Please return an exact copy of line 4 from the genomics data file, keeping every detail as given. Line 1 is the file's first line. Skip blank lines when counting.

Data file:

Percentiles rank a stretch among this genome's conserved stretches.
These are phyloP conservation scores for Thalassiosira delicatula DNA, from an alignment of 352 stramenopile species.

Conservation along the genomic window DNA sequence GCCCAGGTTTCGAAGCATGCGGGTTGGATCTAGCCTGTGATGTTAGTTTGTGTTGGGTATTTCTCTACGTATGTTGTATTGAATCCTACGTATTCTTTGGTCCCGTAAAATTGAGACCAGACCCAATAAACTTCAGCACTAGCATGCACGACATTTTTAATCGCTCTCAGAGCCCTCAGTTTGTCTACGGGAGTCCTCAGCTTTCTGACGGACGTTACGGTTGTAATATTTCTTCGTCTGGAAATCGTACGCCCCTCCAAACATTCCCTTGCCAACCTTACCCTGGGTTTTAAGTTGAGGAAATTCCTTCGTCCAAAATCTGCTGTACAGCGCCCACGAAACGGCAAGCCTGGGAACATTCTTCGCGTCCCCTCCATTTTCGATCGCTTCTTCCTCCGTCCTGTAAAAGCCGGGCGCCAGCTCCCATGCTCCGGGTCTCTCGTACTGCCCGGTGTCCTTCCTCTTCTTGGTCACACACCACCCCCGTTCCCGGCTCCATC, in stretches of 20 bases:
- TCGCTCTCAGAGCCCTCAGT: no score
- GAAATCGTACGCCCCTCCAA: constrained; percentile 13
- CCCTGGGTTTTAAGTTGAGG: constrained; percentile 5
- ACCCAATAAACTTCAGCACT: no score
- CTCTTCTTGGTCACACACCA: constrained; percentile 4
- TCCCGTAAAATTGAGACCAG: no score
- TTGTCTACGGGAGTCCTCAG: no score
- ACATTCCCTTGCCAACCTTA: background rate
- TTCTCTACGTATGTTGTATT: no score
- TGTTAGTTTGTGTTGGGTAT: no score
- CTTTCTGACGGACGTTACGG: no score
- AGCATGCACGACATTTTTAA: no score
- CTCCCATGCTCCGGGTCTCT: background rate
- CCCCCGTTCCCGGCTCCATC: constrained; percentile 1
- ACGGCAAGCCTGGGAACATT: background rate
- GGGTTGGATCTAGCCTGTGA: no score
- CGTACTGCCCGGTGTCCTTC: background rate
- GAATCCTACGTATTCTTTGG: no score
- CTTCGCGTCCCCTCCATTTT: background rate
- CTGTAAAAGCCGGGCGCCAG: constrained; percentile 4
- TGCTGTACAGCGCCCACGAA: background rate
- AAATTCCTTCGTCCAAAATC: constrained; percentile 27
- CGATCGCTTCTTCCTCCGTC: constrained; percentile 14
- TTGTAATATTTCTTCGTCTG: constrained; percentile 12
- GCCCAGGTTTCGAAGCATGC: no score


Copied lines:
- TCGCTCTCAGAGCCCTCAGT: no score